Anti-Unpacker Tricks

Peter Ferrie, a former employee of Symantec, who now works for MS wrote a paper about Anti Unpacker tricks. I was really fascinated reading that paper. There were so many examples in there for tricks that still work nowadays. Some I knew already some were new to me, he covers so many tricks. The useful thing is that every trick has a thorough description and a code snippet (mostly Assembly). So now it becomes one of the most valueable papers in the subject and you should really read it to get up to date. The paper can be found here.

One idea I that I really like from the paper, is something that Peter himself found, that you can use ReadFile (or WriteProcessMemory) to override a memory block so no software breakpoints will be raised when you execute it. But on a second thought, why a simple memcpy won’t do the same trick?

If you guys remember the Tiny PE challenge I posted 2 years ago in, then Peter was the only one who kicked my ass with a version of 232 byts,  where I came with 274 bytes. But no worries, after a long while I came back with a version of 213(!) bytes (over here) and used some new tricks. Today I still wait for Peter’s last word…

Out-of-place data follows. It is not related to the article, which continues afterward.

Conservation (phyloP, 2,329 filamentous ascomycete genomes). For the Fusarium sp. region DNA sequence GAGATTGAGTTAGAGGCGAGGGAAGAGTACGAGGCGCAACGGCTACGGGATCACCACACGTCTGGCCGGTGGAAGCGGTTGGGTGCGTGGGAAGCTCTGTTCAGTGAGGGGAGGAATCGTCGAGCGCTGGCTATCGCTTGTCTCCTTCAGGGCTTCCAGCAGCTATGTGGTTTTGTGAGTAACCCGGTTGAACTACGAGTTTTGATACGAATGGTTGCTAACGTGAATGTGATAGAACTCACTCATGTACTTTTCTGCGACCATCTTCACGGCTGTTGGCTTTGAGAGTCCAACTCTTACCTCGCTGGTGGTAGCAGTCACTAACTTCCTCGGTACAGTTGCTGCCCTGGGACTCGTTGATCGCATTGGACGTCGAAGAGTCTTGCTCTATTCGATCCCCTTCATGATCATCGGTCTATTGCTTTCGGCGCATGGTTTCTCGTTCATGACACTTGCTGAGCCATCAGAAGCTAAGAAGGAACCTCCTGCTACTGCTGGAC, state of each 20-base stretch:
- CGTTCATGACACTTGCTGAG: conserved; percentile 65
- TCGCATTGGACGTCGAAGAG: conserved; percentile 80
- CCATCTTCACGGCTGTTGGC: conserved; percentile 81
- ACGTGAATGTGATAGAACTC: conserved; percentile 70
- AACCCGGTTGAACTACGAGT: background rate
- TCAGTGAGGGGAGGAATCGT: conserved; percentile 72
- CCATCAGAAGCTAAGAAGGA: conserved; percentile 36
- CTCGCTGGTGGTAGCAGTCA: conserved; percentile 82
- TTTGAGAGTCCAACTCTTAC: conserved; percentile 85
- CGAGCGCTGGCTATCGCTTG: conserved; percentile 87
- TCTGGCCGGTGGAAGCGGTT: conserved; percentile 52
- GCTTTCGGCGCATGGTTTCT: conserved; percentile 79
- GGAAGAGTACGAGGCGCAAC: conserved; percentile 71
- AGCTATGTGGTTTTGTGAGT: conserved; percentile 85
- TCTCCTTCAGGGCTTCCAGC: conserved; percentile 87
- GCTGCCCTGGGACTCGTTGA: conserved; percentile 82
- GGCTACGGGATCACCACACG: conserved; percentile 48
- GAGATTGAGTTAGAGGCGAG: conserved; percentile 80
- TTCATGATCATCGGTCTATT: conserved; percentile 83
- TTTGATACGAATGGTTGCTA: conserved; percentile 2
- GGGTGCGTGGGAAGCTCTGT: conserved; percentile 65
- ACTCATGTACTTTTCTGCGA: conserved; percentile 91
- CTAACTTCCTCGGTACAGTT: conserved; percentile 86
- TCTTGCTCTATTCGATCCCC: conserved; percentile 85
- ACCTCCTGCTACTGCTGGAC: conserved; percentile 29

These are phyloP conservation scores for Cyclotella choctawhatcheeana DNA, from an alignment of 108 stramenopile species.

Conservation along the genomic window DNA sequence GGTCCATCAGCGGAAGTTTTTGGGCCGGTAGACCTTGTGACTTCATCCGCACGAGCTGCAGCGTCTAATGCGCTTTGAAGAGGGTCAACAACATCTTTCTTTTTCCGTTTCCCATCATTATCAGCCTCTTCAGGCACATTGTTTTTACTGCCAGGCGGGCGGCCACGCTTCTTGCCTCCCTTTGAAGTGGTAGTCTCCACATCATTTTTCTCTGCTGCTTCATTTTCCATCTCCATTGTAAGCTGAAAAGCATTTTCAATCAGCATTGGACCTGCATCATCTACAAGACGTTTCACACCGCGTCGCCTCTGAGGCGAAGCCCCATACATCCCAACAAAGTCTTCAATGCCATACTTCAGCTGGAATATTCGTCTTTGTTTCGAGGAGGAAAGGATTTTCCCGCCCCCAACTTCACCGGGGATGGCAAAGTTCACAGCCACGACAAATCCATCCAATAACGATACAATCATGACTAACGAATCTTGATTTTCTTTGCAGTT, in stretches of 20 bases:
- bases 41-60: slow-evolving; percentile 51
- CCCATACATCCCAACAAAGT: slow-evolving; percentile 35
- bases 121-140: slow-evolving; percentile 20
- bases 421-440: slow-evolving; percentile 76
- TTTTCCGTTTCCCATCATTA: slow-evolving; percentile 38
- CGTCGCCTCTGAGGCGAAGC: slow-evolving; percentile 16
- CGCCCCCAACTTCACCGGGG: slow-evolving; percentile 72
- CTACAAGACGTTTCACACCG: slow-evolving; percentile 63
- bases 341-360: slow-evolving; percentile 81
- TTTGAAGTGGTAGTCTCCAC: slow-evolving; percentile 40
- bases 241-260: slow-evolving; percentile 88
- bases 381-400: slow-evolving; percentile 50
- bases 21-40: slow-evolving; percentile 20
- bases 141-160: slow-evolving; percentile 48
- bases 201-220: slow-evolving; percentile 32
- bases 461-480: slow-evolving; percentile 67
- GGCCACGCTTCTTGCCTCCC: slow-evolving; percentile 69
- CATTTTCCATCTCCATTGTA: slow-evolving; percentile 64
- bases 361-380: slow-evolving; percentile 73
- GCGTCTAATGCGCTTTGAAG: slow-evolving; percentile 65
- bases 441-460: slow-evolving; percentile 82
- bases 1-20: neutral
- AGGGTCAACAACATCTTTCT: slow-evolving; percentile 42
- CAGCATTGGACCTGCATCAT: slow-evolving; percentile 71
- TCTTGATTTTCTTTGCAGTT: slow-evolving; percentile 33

Have fun

3 Responses to “Anti-Unpacker Tricks”

  1. mxatone says:

    Pretty interesting paper. I think that the ReadFile / WriteProcessMemory work because memory are copied for the kernel and this operation cannot be catched by the debugger. It will work with any function that write predictable data in a submited userland buffer. (I didn’t test that so that just an idea).

  2. arkon says:

    Ok, it depends what kind of breakpoint we talk about. Peter talked about execution breakpoints, while I was talking about memory access bp’s.
    The thing is that if you put a hw memory access bp, then when you use the kernel to do the writings, the event won’t be raised in usermode. Which is pretty much cool. Now, if we talk about execution bp’s, then if the debugger won’t trace the memory writes it doesn’t have any chance to fix an overriden CC instruction in memory. Or maybe this is where I am wrong at, anyone?

  3. Peter Ferrie says:

    Software breakpoints (int 3s) will be removed by ReadFile, and yes – memcpy(), too. The memcpy() technique was used in DOS days (it was just rep movsb, at that time). It’s just the ReadFile is less obvious.
    Hardware break-on-write doesn’t trigger for ReadFile, but hardware break-on-execute always works.

    The second paper contains only new tricks. Hopefully, that will be even more interesting. Coming as soon as I can find a place to present it. :-)

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